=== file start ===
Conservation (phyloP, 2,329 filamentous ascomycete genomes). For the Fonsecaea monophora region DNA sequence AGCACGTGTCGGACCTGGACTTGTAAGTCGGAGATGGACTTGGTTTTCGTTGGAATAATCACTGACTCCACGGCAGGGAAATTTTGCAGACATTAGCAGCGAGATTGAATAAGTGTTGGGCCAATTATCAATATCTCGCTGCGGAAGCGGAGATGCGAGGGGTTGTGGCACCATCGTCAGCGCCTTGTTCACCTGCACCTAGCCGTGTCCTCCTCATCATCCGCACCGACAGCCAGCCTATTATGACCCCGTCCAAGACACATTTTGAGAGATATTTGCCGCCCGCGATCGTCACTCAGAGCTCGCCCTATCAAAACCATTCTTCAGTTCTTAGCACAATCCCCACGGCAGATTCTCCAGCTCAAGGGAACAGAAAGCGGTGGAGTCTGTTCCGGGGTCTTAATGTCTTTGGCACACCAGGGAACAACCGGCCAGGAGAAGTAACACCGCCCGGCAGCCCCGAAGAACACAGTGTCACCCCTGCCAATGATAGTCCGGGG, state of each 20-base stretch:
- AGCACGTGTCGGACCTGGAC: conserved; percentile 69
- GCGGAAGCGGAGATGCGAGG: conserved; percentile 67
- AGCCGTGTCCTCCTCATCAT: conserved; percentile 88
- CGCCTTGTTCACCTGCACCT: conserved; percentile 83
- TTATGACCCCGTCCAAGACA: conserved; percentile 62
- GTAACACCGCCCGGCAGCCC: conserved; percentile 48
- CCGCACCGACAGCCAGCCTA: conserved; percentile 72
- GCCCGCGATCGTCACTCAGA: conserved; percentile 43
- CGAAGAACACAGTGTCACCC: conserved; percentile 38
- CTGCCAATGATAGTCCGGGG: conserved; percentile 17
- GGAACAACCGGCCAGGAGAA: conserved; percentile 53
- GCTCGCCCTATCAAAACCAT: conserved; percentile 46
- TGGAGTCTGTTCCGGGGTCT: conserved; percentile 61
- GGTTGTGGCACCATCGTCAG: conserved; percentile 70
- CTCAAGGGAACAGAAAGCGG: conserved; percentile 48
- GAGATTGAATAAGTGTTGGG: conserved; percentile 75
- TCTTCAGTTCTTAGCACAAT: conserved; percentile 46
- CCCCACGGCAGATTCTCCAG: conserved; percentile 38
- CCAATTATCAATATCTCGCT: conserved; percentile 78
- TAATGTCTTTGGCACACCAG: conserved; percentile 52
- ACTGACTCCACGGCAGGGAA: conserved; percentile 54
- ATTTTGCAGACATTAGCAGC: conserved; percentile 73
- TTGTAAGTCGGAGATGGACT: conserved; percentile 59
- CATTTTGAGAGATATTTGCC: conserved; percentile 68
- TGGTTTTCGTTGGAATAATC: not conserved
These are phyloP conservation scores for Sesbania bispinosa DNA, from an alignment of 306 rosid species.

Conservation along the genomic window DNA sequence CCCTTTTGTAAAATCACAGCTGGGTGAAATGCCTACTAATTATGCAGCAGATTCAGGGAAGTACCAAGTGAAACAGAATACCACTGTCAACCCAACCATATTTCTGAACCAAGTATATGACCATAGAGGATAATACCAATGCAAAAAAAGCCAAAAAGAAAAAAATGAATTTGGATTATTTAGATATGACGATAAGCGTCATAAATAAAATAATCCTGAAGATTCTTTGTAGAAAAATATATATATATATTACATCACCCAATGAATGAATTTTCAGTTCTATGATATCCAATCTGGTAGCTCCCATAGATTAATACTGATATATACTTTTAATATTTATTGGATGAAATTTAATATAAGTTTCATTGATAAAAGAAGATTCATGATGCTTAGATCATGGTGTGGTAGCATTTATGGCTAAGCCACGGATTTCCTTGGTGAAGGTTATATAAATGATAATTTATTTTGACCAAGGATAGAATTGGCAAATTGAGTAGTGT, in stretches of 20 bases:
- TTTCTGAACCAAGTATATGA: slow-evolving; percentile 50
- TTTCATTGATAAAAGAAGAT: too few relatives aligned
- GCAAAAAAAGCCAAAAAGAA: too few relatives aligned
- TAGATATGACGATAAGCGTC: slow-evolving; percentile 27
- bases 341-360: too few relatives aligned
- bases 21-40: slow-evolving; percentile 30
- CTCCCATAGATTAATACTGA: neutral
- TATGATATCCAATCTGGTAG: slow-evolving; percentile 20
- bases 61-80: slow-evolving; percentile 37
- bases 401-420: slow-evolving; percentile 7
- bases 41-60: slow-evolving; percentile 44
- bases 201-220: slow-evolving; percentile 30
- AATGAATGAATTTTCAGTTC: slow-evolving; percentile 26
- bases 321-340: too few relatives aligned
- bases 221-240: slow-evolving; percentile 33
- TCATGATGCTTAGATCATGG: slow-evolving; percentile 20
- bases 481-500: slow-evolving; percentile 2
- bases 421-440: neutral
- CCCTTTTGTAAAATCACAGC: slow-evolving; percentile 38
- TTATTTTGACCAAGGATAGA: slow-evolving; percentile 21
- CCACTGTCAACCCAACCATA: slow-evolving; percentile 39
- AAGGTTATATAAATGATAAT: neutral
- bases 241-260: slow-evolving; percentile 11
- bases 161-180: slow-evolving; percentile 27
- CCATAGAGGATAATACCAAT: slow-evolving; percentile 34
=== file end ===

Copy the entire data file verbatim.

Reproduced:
Conservation (phyloP, 2,329 filamentous ascomycete genomes). For the Fonsecaea monophora region DNA sequence AGCACGTGTCGGACCTGGACTTGTAAGTCGGAGATGGACTTGGTTTTCGTTGGAATAATCACTGACTCCACGGCAGGGAAATTTTGCAGACATTAGCAGCGAGATTGAATAAGTGTTGGGCCAATTATCAATATCTCGCTGCGGAAGCGGAGATGCGAGGGGTTGTGGCACCATCGTCAGCGCCTTGTTCACCTGCACCTAGCCGTGTCCTCCTCATCATCCGCACCGACAGCCAGCCTATTATGACCCCGTCCAAGACACATTTTGAGAGATATTTGCCGCCCGCGATCGTCACTCAGAGCTCGCCCTATCAAAACCATTCTTCAGTTCTTAGCACAATCCCCACGGCAGATTCTCCAGCTCAAGGGAACAGAAAGCGGTGGAGTCTGTTCCGGGGTCTTAATGTCTTTGGCACACCAGGGAACAACCGGCCAGGAGAAGTAACACCGCCCGGCAGCCCCGAAGAACACAGTGTCACCCCTGCCAATGATAGTCCGGGG, state of each 20-base stretch:
- AGCACGTGTCGGACCTGGAC: conserved; percentile 69
- GCGGAAGCGGAGATGCGAGG: conserved; percentile 67
- AGCCGTGTCCTCCTCATCAT: conserved; percentile 88
- CGCCTTGTTCACCTGCACCT: conserved; percentile 83
- TTATGACCCCGTCCAAGACA: conserved; percentile 62
- GTAACACCGCCCGGCAGCCC: conserved; percentile 48
- CCGCACCGACAGCCAGCCTA: conserved; percentile 72
- GCCCGCGATCGTCACTCAGA: conserved; percentile 43
- CGAAGAACACAGTGTCACCC: conserved; percentile 38
- CTGCCAATGATAGTCCGGGG: conserved; percentile 17
- GGAACAACCGGCCAGGAGAA: conserved; percentile 53
- GCTCGCCCTATCAAAACCAT: conserved; percentile 46
- TGGAGTCTGTTCCGGGGTCT: conserved; percentile 61
- GGTTGTGGCACCATCGTCAG: conserved; percentile 70
- CTCAAGGGAACAGAAAGCGG: conserved; percentile 48
- GAGATTGAATAAGTGTTGGG: conserved; percentile 75
- TCTTCAGTTCTTAGCACAAT: conserved; percentile 46
- CCCCACGGCAGATTCTCCAG: conserved; percentile 38
- CCAATTATCAATATCTCGCT: conserved; percentile 78
- TAATGTCTTTGGCACACCAG: conserved; percentile 52
- ACTGACTCCACGGCAGGGAA: conserved; percentile 54
- ATTTTGCAGACATTAGCAGC: conserved; percentile 73
- TTGTAAGTCGGAGATGGACT: conserved; percentile 59
- CATTTTGAGAGATATTTGCC: conserved; percentile 68
- TGGTTTTCGTTGGAATAATC: not conserved
These are phyloP conservation scores for Sesbania bispinosa DNA, from an alignment of 306 rosid species.

Conservation along the genomic window DNA sequence CCCTTTTGTAAAATCACAGCTGGGTGAAATGCCTACTAATTATGCAGCAGATTCAGGGAAGTACCAAGTGAAACAGAATACCACTGTCAACCCAACCATATTTCTGAACCAAGTATATGACCATAGAGGATAATACCAATGCAAAAAAAGCCAAAAAGAAAAAAATGAATTTGGATTATTTAGATATGACGATAAGCGTCATAAATAAAATAATCCTGAAGATTCTTTGTAGAAAAATATATATATATATTACATCACCCAATGAATGAATTTTCAGTTCTATGATATCCAATCTGGTAGCTCCCATAGATTAATACTGATATATACTTTTAATATTTATTGGATGAAATTTAATATAAGTTTCATTGATAAAAGAAGATTCATGATGCTTAGATCATGGTGTGGTAGCATTTATGGCTAAGCCACGGATTTCCTTGGTGAAGGTTATATAAATGATAATTTATTTTGACCAAGGATAGAATTGGCAAATTGAGTAGTGT, in stretches of 20 bases:
- TTTCTGAACCAAGTATATGA: slow-evolving; percentile 50
- TTTCATTGATAAAAGAAGAT: too few relatives aligned
- GCAAAAAAAGCCAAAAAGAA: too few relatives aligned
- TAGATATGACGATAAGCGTC: slow-evolving; percentile 27
- bases 341-360: too few relatives aligned
- bases 21-40: slow-evolving; percentile 30
- CTCCCATAGATTAATACTGA: neutral
- TATGATATCCAATCTGGTAG: slow-evolving; percentile 20
- bases 61-80: slow-evolving; percentile 37
- bases 401-420: slow-evolving; percentile 7
- bases 41-60: slow-evolving; percentile 44
- bases 201-220: slow-evolving; percentile 30
- AATGAATGAATTTTCAGTTC: slow-evolving; percentile 26
- bases 321-340: too few relatives aligned
- bases 221-240: slow-evolving; percentile 33
- TCATGATGCTTAGATCATGG: slow-evolving; percentile 20
- bases 481-500: slow-evolving; percentile 2
- bases 421-440: neutral
- CCCTTTTGTAAAATCACAGC: slow-evolving; percentile 38
- TTATTTTGACCAAGGATAGA: slow-evolving; percentile 21
- CCACTGTCAACCCAACCATA: slow-evolving; percentile 39
- AAGGTTATATAAATGATAAT: neutral
- bases 241-260: slow-evolving; percentile 11
- bases 161-180: slow-evolving; percentile 27
- CCATAGAGGATAATACCAAT: slow-evolving; percentile 34